Wicked deeds are generally done, even with impunity, for the mere desire of occupation.
Any punishment that does not correct, that can merely rouse rebellion in whoever has to endure it, is a piece of gratuitous infamy which makes those who impose it more guilty in the eyes of humanity, good sense and reason, nay a hundred times more guilty than the victim on whom the punishment is inflicted.
The uneven impact of actual enforcement measures tends to mirror and reinforce more general patterns of discrimination (along socioeconomic, racial and ethnic, sexual, and perhaps generational lines) within the society. As a consequence, such enforcement (ineffective as it may be in producing conformity) almost certainly reinforces feelings of alienation already prevalent within major segments of the population.
The English laws punish vice; the Chinese laws do more, they reward virtue.
You utter a vow, or forge a signature, and you may find yourself bound for life to a monastery, a woman, or prison.
Experts and the educated elite have replaced what worked with what sounded good. Society was far more civilized before they took over our schools, prisons, welfare programs, police departments and courts. It's high time we ran these people out of our lives and went back to common sense.
Here the great art lies, to discern in what the law is to be to restraint and punishment, and in what things persuasion only is to work.
In prisons, those things withheld from and denied to the prisoner become precisely what he wants most of all.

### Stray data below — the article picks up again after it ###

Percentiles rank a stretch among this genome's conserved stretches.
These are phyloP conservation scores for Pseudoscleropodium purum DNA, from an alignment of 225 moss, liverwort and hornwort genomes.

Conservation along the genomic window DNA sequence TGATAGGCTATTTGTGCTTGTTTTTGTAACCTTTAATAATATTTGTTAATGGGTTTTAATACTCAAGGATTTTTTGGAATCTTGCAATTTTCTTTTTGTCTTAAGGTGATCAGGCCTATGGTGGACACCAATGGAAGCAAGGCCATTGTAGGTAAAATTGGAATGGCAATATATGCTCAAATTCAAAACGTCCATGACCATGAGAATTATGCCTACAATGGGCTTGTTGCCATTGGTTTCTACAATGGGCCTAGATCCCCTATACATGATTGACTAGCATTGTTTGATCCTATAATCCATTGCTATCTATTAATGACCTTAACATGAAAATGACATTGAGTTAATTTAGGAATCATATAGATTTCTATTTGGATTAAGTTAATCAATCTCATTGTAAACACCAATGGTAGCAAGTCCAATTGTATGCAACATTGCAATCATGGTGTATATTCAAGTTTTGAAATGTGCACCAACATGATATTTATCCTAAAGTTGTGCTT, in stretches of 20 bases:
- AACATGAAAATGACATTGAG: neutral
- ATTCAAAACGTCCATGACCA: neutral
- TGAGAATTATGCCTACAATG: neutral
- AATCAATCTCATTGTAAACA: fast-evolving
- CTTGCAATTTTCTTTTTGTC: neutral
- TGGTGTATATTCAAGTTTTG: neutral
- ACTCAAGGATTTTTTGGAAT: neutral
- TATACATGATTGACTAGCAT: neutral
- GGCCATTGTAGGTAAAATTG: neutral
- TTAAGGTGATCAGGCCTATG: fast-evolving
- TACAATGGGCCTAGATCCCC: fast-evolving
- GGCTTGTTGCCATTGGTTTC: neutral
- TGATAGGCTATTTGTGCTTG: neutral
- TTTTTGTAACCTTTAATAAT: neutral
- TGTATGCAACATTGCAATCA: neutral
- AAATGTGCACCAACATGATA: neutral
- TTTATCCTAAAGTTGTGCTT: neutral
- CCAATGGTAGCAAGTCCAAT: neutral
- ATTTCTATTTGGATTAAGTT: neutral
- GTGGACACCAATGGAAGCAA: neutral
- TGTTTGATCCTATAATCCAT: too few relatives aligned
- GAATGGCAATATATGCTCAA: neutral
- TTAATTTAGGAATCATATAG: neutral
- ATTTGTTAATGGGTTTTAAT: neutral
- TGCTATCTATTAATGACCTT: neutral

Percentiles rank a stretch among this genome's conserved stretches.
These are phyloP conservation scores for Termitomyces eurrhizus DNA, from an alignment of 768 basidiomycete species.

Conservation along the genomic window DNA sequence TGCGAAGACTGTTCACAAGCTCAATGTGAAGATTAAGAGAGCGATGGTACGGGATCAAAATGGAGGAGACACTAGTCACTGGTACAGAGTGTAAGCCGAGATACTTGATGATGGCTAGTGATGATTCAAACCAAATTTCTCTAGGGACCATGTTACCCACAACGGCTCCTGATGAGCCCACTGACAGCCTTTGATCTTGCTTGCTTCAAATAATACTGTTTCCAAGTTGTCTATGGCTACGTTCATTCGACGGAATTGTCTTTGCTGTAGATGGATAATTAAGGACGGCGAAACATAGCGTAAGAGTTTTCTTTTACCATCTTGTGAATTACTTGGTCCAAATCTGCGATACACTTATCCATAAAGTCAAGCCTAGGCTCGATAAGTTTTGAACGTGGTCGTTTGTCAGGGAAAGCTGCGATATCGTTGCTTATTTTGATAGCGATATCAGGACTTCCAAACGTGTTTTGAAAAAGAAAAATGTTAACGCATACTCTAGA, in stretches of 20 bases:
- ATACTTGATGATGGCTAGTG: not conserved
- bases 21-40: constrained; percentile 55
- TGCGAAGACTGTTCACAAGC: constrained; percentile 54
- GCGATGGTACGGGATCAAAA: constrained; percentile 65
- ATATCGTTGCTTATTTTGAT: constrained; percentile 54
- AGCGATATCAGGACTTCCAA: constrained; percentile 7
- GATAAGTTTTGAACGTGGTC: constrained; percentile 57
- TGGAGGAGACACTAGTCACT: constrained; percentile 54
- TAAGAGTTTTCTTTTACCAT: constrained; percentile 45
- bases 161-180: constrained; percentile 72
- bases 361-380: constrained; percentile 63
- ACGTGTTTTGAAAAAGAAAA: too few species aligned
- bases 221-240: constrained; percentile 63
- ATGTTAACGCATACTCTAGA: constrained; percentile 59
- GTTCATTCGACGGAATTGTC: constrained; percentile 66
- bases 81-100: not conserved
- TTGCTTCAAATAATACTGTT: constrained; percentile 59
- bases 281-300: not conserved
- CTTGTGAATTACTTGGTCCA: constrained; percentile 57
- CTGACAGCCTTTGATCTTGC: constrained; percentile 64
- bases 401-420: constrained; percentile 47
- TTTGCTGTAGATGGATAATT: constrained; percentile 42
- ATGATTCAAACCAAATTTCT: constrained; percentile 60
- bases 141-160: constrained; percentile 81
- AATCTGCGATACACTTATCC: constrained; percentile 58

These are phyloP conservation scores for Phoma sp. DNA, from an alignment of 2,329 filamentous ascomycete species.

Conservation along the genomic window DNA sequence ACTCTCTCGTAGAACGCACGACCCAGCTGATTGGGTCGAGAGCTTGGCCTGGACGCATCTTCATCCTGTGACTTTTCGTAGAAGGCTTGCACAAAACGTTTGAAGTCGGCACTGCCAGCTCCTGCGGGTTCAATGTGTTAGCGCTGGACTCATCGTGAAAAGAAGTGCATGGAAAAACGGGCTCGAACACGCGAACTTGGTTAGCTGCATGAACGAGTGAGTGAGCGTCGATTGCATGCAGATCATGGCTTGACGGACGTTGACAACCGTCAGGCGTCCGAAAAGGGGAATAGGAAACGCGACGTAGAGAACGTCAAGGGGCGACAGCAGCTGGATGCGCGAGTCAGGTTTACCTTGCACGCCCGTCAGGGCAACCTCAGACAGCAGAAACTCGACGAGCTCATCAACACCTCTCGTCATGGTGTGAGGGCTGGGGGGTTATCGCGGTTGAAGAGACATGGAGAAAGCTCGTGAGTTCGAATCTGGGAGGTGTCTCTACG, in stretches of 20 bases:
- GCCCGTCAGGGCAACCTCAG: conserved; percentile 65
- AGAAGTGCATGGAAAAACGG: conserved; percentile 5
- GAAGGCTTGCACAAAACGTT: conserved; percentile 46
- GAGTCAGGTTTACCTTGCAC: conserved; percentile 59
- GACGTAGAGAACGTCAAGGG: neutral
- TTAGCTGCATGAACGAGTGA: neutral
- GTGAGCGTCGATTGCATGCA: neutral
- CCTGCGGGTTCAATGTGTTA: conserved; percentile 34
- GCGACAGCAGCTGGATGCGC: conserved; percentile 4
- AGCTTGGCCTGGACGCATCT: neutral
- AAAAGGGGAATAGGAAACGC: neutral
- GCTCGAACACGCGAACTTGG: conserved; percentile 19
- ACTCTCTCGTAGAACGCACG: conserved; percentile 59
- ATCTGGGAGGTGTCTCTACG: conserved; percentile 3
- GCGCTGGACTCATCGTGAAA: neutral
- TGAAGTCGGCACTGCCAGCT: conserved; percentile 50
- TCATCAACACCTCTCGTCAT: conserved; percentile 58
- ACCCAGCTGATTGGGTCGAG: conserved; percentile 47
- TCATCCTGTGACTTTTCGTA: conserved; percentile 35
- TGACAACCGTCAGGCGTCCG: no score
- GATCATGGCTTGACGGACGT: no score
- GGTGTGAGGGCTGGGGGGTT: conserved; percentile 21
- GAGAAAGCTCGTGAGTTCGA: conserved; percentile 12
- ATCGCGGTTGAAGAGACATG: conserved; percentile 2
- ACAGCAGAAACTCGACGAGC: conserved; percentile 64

Taught from infancy that beauty is woman's sceptre, the mind shapes itself to the body, and roaming round its gilt cage, only seeks to adorn its prison.
There is no greater punishment of wickedness that that it is dissatisfied with itself and its deeds.
Injustice anywhere is a threat to justice everywhere. We are caught in an inescapable network of mutuality, tied in a single garment of destiny. Whatever affects one directly, affects all indirectly.
Prison continues, on those who are entrusted to it, a work begun elsewhere, which the whole of society pursues on each individual through innumerable mechanisms of discipline.
Concepts of justice must have hands and feet to carry out justice in every case in the shortest possible time and the lowest possible cost. That is the challenge to every lawyer and judge in America.
In a civilized society, all crimes are likely to be sins, but most sins are not and ought not to be treated as crimes.
We don't seem to be able to check crime, so why not legalize it and then tax it out of business.